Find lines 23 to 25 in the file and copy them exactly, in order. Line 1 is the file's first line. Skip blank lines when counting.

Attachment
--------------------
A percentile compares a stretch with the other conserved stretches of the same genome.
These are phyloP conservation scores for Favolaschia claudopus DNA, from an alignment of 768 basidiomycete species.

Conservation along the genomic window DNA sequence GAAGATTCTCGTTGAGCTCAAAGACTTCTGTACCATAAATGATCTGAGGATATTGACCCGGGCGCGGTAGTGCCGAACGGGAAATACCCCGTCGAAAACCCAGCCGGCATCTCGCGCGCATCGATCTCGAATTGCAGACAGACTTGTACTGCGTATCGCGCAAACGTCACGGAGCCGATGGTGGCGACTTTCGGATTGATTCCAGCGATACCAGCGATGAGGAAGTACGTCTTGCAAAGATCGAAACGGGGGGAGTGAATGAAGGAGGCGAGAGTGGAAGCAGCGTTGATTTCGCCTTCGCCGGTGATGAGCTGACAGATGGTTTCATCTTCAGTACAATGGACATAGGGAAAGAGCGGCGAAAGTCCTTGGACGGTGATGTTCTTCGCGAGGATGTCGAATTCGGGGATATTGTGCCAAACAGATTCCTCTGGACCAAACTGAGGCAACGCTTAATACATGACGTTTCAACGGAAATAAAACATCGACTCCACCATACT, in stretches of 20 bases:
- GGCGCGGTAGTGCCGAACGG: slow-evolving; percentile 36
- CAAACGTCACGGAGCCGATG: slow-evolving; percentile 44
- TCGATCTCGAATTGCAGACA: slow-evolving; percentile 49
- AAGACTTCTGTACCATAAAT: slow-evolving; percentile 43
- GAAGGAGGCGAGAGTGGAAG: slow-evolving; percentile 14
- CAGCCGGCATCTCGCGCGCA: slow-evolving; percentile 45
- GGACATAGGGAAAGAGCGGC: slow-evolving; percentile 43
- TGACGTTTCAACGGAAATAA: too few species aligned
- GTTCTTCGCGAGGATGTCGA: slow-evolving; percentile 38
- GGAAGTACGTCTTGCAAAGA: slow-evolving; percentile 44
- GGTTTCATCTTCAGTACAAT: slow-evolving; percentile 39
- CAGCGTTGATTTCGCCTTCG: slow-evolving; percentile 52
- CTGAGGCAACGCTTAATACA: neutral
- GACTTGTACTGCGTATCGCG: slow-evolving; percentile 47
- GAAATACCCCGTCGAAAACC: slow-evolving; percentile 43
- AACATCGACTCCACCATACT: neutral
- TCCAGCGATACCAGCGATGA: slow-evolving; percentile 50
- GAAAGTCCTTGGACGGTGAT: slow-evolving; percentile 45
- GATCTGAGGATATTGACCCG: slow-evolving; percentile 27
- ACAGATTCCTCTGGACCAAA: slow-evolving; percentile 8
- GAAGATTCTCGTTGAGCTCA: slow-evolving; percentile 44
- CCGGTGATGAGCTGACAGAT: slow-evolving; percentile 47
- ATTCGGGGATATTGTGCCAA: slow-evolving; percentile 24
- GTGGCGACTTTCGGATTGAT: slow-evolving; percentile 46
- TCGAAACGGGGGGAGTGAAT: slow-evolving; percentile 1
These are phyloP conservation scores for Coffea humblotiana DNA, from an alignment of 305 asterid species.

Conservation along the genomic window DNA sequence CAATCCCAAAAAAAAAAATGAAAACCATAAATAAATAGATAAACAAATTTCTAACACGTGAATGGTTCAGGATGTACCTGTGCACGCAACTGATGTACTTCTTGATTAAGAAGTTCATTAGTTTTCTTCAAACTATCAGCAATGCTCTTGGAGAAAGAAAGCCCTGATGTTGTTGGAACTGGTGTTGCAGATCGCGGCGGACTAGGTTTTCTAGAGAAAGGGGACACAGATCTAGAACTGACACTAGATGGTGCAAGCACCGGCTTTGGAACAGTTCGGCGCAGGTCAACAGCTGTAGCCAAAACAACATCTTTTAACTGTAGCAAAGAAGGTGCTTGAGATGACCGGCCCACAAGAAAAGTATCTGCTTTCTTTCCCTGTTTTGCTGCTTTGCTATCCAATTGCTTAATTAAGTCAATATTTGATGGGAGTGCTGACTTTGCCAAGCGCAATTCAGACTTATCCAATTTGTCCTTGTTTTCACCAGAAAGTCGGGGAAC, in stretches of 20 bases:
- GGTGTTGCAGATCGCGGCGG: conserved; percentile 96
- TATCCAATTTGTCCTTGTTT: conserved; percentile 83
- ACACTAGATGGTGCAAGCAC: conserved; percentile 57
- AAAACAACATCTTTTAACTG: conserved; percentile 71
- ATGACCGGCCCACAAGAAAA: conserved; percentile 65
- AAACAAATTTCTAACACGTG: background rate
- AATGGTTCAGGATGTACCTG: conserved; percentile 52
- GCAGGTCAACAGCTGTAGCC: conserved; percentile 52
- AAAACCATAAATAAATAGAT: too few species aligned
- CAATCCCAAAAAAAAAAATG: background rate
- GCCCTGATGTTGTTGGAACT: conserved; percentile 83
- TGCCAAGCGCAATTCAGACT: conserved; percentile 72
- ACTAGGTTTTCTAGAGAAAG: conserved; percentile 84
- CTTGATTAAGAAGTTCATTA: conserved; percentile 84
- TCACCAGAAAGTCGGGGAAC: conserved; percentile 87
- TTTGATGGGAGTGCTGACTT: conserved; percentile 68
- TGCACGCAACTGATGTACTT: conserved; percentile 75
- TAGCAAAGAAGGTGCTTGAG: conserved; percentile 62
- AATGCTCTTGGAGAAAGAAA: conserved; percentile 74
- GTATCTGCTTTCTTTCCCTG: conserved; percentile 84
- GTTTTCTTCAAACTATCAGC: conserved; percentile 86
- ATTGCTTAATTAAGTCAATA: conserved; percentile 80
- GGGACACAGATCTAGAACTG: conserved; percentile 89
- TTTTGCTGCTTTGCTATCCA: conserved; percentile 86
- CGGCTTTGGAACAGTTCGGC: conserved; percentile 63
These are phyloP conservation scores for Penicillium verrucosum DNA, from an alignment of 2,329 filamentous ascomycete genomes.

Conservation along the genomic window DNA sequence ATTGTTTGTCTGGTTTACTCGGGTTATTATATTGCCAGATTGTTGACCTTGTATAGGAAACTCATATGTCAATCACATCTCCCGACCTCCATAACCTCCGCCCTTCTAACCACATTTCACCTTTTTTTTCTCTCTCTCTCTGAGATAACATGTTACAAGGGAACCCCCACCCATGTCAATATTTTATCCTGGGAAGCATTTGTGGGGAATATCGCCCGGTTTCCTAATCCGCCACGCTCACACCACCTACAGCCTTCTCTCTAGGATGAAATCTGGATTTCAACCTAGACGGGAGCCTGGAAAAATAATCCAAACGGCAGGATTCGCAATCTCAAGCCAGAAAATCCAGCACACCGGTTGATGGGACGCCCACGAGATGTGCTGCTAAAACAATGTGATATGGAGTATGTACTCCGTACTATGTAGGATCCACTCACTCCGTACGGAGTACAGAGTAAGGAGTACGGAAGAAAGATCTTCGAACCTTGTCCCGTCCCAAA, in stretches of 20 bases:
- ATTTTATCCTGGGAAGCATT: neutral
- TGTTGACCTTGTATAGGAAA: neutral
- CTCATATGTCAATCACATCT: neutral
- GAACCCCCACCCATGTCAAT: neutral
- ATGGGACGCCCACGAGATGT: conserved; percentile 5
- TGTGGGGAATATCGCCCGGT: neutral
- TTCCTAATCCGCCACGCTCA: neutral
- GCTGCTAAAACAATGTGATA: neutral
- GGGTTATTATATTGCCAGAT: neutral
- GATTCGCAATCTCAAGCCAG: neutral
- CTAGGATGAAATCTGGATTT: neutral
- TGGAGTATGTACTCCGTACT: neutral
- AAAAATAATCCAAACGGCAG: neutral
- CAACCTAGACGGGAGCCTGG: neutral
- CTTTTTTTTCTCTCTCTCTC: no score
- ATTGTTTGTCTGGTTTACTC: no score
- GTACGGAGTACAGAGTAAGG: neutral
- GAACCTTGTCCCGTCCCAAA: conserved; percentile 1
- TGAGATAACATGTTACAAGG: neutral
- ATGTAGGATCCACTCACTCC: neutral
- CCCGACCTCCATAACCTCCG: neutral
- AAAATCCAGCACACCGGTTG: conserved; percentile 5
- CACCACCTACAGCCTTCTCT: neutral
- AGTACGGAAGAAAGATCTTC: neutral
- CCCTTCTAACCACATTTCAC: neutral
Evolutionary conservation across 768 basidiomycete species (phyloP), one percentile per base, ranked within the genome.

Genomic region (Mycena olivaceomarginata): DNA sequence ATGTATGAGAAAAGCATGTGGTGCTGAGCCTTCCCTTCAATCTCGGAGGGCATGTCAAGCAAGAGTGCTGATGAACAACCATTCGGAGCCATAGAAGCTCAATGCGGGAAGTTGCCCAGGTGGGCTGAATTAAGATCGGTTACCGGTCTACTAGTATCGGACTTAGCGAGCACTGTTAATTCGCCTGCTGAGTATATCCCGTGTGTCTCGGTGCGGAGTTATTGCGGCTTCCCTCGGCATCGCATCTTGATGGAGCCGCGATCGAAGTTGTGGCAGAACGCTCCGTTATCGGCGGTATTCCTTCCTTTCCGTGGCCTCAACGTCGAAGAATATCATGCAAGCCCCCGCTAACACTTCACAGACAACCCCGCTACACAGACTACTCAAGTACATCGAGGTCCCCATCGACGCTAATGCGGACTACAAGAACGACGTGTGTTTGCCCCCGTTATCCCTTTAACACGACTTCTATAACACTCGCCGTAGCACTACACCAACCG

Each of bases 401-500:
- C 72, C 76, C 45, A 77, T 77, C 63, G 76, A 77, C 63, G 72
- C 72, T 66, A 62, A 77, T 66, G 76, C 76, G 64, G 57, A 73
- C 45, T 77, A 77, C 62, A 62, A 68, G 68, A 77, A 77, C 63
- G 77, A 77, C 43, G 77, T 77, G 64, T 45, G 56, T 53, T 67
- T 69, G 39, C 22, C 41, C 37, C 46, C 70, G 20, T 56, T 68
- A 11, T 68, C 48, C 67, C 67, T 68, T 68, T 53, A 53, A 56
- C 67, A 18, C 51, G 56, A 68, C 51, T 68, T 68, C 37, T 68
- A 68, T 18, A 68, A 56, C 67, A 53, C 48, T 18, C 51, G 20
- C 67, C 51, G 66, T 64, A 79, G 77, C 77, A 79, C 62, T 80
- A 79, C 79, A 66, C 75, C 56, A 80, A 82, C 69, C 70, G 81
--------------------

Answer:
- ACAGATTCCTCTGGACCAAA: slow-evolving; percentile 8
- GAAGATTCTCGTTGAGCTCA: slow-evolving; percentile 44
- CCGGTGATGAGCTGACAGAT: slow-evolving; percentile 47